Key has ample real issues without religious Right
It was Prime Minister John Key's response to the claim that we lead the stakes for the world's most promiscuous young women that gets my political award for the week.
Caught on the hop by this comment from Conservatives leader Colin Craig - a potential coalition partner - Mr Key's face was a moving canvas: bemused, then incredulous and finally resigned to political realities.
"It's going to be a long two-and-a-half years, isn't it."
You have to spare him a thought. With Government finances worsening, a zero Budget next week and world economic stability being threatened by the Eurozone crisis, he will be expected to react each time there is a sensational statement from the religious Right.
It is not as if there is a lack of real issues. The Queensland fruit-fly threat is the horticultural equivalent of foot and mouth disease and we will be extraordinarily lucky if the incursion is limited to the single male fly. Meanwhile, the frustratingly slow progress of the massive Christchurch quake cleanup seems bound to create an anti-Government backlash from despairing homeowners and businessmen.
Protesters are still marching in the streets over the sell-down of state assets, although the proceeds would make our national balance sheet look better when the Greeks ultimately default, return to the drachma, and set off a Eurozone and world banking crisis along with a flurry of risk regradings.
A reactivated Pike River mine would help with export receipts, but even though Solid Energy is prepared to act, that is being threatened by a boycott by locals who want to "bring our boys back". The emotion is understandable, but at some stage it has to be accepted that the scattered ashes and bone fragments which are all that is left of the dead miners will only be reachable when the rest of the mine is activated and made safe.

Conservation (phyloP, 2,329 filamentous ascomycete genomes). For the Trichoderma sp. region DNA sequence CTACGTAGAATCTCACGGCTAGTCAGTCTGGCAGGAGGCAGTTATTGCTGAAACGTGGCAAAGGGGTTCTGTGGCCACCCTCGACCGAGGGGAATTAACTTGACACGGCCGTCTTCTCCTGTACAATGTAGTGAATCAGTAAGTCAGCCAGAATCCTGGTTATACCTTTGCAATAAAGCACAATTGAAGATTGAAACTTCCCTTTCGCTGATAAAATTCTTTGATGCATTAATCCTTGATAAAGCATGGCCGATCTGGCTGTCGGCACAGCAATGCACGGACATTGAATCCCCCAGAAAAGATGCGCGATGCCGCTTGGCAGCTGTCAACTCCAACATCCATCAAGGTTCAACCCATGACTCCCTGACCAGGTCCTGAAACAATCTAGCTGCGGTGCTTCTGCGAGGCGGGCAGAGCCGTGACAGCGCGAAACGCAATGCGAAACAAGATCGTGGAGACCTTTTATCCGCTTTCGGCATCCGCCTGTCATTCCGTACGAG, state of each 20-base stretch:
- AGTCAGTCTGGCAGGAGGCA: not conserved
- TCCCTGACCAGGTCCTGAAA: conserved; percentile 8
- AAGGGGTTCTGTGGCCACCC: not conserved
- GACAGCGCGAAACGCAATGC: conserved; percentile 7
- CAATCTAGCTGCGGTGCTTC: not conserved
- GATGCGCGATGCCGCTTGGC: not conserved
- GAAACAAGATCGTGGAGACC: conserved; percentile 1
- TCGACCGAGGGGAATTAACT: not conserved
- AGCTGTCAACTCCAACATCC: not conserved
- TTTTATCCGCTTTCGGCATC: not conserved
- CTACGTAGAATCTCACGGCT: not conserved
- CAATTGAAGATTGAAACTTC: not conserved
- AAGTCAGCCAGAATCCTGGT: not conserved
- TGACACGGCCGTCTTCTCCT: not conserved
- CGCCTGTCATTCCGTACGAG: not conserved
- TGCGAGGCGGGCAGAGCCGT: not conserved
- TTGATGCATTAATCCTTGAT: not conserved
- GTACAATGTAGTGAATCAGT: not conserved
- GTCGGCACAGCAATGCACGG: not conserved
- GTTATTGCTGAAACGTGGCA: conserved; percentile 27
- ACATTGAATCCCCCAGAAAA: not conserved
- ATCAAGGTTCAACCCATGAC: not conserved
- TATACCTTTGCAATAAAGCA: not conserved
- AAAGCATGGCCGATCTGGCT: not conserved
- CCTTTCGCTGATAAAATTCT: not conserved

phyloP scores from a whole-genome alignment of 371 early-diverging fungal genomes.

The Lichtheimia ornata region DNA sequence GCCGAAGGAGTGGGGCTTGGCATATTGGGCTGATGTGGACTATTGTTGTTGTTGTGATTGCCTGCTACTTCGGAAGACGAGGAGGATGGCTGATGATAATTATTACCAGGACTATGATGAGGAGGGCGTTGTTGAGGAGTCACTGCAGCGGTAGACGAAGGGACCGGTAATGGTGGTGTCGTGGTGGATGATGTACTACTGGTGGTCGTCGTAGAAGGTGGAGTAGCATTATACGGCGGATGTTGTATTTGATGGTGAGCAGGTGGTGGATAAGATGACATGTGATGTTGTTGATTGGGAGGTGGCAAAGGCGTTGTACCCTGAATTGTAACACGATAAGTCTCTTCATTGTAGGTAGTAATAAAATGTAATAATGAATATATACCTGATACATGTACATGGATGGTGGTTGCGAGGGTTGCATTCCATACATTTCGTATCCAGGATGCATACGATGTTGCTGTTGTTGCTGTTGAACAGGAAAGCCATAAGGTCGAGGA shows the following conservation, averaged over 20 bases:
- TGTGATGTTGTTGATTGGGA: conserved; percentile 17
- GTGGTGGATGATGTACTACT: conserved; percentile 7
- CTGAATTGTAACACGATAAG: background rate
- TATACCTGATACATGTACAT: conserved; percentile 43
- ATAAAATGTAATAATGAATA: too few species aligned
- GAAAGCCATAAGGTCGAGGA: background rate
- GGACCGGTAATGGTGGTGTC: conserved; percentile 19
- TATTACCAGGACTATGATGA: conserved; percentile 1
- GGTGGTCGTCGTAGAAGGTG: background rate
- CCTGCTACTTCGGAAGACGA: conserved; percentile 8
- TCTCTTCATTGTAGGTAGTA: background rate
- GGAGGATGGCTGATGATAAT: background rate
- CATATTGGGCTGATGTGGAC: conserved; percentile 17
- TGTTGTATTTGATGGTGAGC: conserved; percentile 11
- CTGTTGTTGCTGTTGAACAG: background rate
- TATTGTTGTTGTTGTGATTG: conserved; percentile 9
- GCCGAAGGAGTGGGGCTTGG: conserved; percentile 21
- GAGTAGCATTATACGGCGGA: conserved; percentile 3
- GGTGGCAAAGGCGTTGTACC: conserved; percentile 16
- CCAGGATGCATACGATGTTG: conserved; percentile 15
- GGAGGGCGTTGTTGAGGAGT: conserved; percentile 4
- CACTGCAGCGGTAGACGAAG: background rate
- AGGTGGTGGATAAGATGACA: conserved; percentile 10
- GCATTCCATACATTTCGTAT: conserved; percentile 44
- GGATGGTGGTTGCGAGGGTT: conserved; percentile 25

As for Government spending cuts, the real savings will not come from fiddling with the Foreign Affairs and Trade budget, although bashing diplomats and their travel and entertainment bills is easy politics. What is needed is a serious reassessment of other major departments (for example, Justice and its inflated judges list and 62 courthouses used only 46 per cent of the time) and the massive $6 billion-plus welfare budget.
To its credit the Government is initially spending money to make the welfare system work more efficiently in order to reap savings down the track. Its thanks for this was strident criticism over the provision offering free long-term contraception to mothers on the domestic purposes benefit, and their daughters. This, the critics said, was interfering with women's bodies. This was in spite of the offer being voluntary, reversible, and aimed at those not able to afford birth control.
The Government should also launch a blitz on spendthrift local government. The revolt in Northland's Mangawhai over an average 30 per cent rates rise for a new sewerage system is symptomatic of a national problem which is bleeding homeowners at a time of economic hardship.
Former ACT leader Rodney Hide was on the right track with his proposal some years ago to limit rate rises to no more than the rate of inflation unless there were special circumstances approved by a poll of ratepayers. Everyone gulped nervously at the time and mumbled "blunt instrument", but shock tactics are needed to cut local body excesses and curb eager councillors and their grandiose wish-lists.
Mr Hide could have gone further and halved the salaries of those vastly overpaid local body chief executives. If they resign, no problem, they could be replaced with their deputies. The responsible mayor and councillors of Upper Hutt City, who voluntarily abandoned their own pay rises in recognition of the current economic climate, should be publicly praised by Mr Key and other councils urged to follow their example.
Mr Key could set an example by curbing or culling the Higher Salaries Commission and unwinding those MP perks he recently cemented in place.
The Dominion Post